Africans in the Chesapeake
Transatlantic Slave Trade
The transatlantic slave trade started in the 1500s, as Portugal and Spain took Africans to South American colonies. European ships loaded with goods, guns, and trinkets headed to West and Central Africa to acquire slaves. By the late 1600s, English and Dutch ships carrying human cargo were crossing to the West Indies, and later the Chesapeake. The traders reloaded with rum and sugar in the Caribbean or tobacco and hemp in Virginia and Maryland, to sail back to Europe.
Large Numbers, Little Known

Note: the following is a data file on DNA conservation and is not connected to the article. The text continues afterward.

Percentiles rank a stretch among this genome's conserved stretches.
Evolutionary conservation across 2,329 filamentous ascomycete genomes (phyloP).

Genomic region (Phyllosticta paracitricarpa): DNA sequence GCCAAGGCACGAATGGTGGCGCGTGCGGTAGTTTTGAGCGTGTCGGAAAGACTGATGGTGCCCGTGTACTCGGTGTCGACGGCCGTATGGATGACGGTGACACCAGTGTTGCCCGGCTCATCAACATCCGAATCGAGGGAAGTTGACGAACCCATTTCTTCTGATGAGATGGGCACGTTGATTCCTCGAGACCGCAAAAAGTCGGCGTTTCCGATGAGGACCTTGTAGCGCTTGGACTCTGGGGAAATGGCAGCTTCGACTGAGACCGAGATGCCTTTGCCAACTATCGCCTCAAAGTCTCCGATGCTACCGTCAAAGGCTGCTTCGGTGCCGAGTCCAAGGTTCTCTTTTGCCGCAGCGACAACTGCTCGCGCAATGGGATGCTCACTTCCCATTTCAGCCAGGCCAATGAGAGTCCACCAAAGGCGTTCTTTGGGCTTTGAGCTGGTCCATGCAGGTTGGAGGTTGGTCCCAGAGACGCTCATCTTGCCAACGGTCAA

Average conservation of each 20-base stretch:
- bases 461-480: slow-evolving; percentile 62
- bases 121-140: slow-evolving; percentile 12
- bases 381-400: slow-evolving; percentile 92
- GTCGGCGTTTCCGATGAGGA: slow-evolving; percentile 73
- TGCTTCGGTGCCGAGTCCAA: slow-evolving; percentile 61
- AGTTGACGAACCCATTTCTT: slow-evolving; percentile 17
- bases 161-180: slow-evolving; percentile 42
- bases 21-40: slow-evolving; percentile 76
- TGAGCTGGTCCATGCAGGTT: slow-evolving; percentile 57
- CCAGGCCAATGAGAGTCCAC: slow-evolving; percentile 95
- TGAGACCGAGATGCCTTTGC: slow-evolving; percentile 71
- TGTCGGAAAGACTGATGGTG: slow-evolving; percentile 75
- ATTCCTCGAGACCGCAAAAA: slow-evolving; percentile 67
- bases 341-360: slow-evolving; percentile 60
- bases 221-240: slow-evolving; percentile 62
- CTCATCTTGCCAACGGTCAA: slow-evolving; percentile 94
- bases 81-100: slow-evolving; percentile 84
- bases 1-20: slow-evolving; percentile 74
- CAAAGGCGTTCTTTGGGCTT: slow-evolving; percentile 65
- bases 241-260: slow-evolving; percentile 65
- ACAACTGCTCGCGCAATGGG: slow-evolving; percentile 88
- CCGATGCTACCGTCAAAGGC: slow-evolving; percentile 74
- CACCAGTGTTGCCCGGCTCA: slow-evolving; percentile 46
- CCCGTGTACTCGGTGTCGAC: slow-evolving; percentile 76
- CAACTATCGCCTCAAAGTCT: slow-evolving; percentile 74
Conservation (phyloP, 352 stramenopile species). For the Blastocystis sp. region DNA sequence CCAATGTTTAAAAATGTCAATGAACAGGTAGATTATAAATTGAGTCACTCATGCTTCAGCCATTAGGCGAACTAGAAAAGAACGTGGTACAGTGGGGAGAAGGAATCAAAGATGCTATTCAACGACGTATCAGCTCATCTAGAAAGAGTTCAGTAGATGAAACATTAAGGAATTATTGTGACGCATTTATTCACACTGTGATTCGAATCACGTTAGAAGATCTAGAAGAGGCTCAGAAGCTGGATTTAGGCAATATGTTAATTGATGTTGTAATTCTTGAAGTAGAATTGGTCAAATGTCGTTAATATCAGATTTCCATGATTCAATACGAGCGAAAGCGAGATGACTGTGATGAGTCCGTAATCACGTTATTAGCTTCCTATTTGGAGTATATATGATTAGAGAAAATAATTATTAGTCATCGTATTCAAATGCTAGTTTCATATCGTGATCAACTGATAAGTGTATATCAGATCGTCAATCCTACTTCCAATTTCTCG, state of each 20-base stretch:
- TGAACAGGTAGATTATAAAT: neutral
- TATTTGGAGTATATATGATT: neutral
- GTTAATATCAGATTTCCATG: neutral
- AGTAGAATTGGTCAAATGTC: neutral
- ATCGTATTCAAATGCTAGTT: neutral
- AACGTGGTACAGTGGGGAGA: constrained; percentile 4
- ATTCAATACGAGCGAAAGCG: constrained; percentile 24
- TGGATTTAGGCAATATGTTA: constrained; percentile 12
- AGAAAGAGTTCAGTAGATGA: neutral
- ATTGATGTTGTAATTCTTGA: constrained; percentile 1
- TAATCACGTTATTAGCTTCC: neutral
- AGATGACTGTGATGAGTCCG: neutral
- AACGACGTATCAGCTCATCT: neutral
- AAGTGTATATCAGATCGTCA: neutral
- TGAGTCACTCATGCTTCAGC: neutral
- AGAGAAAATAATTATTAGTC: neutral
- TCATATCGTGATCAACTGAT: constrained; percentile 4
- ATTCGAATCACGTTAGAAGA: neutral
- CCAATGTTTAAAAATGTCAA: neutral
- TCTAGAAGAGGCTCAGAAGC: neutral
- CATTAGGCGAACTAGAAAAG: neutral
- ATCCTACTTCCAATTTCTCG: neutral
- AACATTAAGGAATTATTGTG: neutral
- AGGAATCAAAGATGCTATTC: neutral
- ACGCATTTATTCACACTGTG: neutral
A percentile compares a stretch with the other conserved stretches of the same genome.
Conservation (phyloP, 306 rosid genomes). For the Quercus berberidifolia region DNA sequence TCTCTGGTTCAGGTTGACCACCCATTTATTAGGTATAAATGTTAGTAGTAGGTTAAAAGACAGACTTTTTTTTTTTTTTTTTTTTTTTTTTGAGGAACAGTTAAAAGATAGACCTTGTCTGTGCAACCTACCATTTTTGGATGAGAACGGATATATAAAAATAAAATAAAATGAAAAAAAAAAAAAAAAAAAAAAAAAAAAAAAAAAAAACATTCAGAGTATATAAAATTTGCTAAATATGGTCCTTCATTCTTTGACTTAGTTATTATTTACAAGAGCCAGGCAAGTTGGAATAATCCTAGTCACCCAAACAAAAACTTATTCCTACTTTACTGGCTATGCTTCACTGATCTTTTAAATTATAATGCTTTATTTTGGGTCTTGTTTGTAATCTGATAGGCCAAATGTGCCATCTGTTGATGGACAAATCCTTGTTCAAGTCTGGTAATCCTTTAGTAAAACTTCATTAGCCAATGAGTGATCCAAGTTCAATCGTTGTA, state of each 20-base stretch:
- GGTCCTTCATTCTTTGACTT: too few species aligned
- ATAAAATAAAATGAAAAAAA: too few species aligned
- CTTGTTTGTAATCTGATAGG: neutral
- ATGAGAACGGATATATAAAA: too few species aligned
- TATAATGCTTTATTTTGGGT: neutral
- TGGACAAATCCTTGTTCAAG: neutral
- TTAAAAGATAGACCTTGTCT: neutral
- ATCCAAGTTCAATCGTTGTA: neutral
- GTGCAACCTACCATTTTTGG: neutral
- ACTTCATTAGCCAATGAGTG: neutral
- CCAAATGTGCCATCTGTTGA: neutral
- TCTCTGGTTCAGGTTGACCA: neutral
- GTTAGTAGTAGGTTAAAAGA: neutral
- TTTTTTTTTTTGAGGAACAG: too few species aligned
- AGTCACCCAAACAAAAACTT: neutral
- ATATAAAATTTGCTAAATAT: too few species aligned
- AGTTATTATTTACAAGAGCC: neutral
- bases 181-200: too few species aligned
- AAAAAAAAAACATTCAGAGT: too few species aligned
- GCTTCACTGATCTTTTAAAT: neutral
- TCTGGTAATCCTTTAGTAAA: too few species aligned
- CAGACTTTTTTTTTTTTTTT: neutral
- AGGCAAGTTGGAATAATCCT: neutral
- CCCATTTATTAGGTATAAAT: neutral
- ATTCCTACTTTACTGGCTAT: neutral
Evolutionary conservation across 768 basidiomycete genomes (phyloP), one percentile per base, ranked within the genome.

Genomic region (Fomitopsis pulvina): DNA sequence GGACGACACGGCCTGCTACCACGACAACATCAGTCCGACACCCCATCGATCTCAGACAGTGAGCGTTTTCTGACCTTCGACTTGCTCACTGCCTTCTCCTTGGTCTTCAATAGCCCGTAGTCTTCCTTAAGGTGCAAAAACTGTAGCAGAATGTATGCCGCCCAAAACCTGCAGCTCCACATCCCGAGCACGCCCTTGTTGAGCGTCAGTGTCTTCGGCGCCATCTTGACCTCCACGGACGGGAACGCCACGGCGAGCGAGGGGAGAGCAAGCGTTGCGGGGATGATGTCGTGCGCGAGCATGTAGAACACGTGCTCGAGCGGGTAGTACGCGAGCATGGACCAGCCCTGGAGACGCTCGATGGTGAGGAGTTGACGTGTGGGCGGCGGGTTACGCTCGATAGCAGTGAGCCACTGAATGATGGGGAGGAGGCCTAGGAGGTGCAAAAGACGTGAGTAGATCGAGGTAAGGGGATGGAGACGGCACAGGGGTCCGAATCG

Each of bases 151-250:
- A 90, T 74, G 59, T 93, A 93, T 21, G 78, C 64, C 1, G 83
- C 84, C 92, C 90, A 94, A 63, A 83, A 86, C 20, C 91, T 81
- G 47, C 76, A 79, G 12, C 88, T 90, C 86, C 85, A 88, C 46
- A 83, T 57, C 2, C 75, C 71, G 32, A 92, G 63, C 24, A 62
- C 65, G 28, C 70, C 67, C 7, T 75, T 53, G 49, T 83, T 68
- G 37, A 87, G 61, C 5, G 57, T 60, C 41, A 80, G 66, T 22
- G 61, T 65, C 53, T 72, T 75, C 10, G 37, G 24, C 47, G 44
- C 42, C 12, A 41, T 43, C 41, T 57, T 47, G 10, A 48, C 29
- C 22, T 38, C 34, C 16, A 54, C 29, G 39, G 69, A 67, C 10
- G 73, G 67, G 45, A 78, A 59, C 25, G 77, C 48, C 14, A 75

Little is known and even less was written about Africans in the Chesapeake during the 1600s. The few surviving records mention "Negroes" in passing and usually just by first names — if by any name. The first known Africans in the Chesapeake arrived in 1619. Taken from a Portuguese slave ship by English privateers, some 20 to 30 men and women from Angola were brought to Virginia as servants or slaves.
At first, some Africans gained freedom after a period of servitude, like white indentured servants (see Bondservant's Bargain). But by the 1660s, England's economy had improved, and fewer Europeans were willing to sign contracts (indentures) to work in the colonies. In the Chesapeake, plantation owners began turning to race-based slavery for inexpensive labor and increased profits.
More information about discovering those from that time can be found in the pages below -